Aimo e Nadia yesterday, today and tomorrow: united it stands
To explain how the Aimo e Nadia restaurant is still recognized as one of the temples of Italian cuisine throughout the world, one need only visit the Via Montecuccoli location in Milan. Here, in 1962, while the economic boom was in full swing, the Tuscan couple Aimo Moroni and Nadia Giuntoli opened the restaurant that is today run by their daughter Stefania along with two chefs—Fabio Pisani and Alessandro Negrini, both of whom were born in 1978, though one is from Puglia while the other is from Lombardy.
This place represents a sense of “us,” the teachings of Aimo e Nadia (who are now both happily retired) and the difficult changing of the guard between generations that usually leads to negative performance, but that here have led to what Negrini doesn’t hesitate to call “a miracle of continuity.” Not just because the restaurant has once again been awarded two Michelin stars but also because the new management team—with Stefania and the two chefs in a partnership since 2012—has been able to build an even more solid foundation upon which to base ambitious future plans.
“At the beginning, it was very difficult,” admits Stefania. “There were some bitter battles due to differences between Aimo and the two young chefs,” who came to this family-run restaurant in 2005 after working abroad and then at Pescatore in Canneto sull’Oglio, which is where they met. But Stefania is firmly convinced in the power in numbers, and she’s invested in the team concept in order to create a future and alternatives for the restaurant. “It’s the people who make the business,” she says. Pisani and Negrini (who have the same role and duties) highlight the importance of having objectives and trying to reach them by being patient, without rushing.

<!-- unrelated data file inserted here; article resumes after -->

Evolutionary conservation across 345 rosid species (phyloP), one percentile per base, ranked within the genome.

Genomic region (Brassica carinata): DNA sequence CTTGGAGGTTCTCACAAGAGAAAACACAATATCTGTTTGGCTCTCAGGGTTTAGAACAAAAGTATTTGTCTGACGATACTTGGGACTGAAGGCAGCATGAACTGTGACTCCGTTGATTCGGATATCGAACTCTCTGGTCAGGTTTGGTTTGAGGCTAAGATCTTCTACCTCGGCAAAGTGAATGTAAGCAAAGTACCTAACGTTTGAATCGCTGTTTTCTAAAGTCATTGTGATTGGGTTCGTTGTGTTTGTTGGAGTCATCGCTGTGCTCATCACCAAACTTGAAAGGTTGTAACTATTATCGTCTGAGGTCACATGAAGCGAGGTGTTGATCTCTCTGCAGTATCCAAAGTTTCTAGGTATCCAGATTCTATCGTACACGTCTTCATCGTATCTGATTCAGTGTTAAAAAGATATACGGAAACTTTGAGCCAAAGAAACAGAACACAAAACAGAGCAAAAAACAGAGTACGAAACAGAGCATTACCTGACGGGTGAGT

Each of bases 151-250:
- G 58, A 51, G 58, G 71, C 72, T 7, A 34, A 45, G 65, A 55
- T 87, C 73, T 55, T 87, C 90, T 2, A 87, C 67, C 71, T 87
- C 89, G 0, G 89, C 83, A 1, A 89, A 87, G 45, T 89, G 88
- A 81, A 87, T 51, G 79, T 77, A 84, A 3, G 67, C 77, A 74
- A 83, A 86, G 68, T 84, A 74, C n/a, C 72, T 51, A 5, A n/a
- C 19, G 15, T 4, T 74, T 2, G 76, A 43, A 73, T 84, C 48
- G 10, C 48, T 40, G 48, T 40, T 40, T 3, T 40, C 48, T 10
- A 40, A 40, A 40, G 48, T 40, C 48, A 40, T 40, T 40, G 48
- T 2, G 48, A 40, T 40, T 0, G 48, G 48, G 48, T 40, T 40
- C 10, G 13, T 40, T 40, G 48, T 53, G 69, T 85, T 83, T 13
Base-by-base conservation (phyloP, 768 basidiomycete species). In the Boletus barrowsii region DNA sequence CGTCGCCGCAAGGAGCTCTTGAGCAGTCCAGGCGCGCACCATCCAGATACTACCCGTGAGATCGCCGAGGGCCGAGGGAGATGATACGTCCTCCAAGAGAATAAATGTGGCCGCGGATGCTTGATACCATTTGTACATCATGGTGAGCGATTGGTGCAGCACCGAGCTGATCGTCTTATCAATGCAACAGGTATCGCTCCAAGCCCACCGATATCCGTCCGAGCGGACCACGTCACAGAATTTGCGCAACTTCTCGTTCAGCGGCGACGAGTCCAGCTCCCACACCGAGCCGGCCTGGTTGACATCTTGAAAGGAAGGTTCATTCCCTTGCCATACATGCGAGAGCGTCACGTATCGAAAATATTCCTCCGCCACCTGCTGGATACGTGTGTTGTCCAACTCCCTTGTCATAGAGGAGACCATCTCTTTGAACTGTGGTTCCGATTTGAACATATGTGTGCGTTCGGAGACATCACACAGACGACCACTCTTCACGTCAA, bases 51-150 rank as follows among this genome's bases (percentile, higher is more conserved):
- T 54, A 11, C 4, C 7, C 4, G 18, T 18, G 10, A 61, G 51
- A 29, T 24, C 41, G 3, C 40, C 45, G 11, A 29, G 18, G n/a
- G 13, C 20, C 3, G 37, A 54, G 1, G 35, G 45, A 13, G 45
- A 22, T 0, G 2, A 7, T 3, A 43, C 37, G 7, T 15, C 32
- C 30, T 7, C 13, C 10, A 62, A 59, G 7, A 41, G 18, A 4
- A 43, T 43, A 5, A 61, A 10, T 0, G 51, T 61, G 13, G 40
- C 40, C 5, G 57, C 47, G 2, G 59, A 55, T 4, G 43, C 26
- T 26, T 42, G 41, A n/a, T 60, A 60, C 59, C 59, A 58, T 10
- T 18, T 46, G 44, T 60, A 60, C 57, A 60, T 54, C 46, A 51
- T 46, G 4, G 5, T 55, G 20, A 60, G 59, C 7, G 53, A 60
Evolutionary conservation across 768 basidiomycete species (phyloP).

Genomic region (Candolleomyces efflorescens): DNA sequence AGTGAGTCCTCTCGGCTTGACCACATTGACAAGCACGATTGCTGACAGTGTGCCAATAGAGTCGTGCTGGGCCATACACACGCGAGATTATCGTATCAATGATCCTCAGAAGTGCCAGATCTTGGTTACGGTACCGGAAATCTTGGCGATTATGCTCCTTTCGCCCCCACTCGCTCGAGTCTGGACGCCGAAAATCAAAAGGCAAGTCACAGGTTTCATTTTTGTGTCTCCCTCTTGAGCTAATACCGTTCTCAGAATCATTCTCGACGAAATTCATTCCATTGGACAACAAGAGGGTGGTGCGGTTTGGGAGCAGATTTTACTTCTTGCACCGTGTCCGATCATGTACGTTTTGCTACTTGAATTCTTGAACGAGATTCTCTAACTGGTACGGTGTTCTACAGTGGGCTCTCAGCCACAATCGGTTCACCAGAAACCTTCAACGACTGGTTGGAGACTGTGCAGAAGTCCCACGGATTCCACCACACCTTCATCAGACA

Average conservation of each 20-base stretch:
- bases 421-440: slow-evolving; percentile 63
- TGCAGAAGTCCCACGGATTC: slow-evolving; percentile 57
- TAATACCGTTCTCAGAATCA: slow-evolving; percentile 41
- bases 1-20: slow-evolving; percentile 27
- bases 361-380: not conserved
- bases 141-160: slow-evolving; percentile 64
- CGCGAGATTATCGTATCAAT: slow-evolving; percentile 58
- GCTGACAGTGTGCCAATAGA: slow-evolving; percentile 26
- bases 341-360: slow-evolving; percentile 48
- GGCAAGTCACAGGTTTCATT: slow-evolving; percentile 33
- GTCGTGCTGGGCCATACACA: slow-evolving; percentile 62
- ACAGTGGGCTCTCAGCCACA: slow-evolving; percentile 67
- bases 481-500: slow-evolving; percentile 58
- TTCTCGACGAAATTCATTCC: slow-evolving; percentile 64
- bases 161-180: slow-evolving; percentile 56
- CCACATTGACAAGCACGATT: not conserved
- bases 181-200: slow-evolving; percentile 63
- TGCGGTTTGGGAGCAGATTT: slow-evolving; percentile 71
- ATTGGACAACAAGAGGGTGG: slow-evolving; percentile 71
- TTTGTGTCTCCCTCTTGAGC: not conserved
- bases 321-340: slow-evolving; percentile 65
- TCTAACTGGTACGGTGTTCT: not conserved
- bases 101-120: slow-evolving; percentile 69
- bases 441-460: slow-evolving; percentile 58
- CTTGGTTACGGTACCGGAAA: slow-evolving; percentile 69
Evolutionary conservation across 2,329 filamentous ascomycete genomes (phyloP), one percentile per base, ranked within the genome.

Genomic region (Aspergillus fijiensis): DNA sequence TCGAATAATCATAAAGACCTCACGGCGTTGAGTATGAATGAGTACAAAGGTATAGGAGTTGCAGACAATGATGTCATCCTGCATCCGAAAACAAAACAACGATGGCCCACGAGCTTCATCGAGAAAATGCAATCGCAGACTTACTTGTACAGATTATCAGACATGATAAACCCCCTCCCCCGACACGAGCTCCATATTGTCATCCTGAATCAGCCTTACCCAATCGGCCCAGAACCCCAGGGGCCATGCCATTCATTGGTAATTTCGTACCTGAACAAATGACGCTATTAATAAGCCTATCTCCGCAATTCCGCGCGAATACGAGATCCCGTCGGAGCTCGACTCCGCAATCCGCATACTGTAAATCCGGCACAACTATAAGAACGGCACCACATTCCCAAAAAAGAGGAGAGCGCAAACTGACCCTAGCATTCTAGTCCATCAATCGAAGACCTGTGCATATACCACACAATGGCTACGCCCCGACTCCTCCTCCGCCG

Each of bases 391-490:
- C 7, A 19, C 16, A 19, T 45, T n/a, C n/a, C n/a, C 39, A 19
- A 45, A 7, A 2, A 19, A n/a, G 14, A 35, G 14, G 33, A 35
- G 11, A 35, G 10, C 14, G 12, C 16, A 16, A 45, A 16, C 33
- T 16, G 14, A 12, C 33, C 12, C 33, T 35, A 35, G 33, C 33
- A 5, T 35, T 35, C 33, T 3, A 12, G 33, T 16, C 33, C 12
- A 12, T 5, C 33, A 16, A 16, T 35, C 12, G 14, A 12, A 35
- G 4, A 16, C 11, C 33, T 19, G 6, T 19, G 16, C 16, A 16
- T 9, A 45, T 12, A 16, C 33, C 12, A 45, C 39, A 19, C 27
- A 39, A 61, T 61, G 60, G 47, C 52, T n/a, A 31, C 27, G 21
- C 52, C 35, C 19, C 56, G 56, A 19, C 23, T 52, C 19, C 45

So after six long years in the kitchen working alongside Aimo and Nadia, learning from their teachings day after day, the two chefs have been able to bring continuity as well as new prestige to the restaurant—in 2008, it got its second star back (which was lost momentarily during Aimo’s illness) and later became a member of the prestigious Les grandes tables du monde and Relais & Chateaux associations.
THE NEW PATH
Today, Pisani and Negrini, who are equal partners along with Stefania, are the businesspeople who lead Il Luogo di Aimo e Nadia, a restaurant that boasts 2.5 million in turnover (with growing numbers), about 30 employees, and direct relationships with an impressive 82 suppliers. “It is not easy to manage all of this, but knowing the products, the local area and being directly involved in all aspects of daily operations—from food shopping to cooking—allows us to have a strong identity,” explain the chefs.
The words “culture,” “patience” and “team” are constantly repeated among these three whose eyes—so full of passion and determination—reflect these same values when it comes to their work.
The team also includes maître Nicola Dell’Agnolo and sommelier
Alberto Piras. For her part, Stefania really focuses on opportunity/risk analysis, and expects each partner to share his ideas.
“And if we don’t agree, we still need to find a solution that works for everyone.” Protecting the Aimo e Nadia brand and highlighting the value of Italian food culture in a competitive global market is a group project based on everyone having equal say and the same objectives.
Today, “Il Luogo” (the place) has this name because it “is a place of experiences” where “relational cuisine” is presented along with works by artist Paolo Ferrari, which hang on the wall and have certain similarities with the dishes created by the chefs. This is also a place where a foundation has been built over time to allow for new types of expansion. In addition to the restaurant, there is also a catering and events business. The dream is to expand from internal training, the day-to-day work in the kitchen, to the creation of a real “Il Luogo” school in order to share the restaurant’s unique philosophy with professionals new to the industry—perhaps even abroad.
“Let’s talk again in 10 years when our plans will have evolved in all senses,” says Pisani. Considering how things have gone so far, there’s a good chance it may just happen.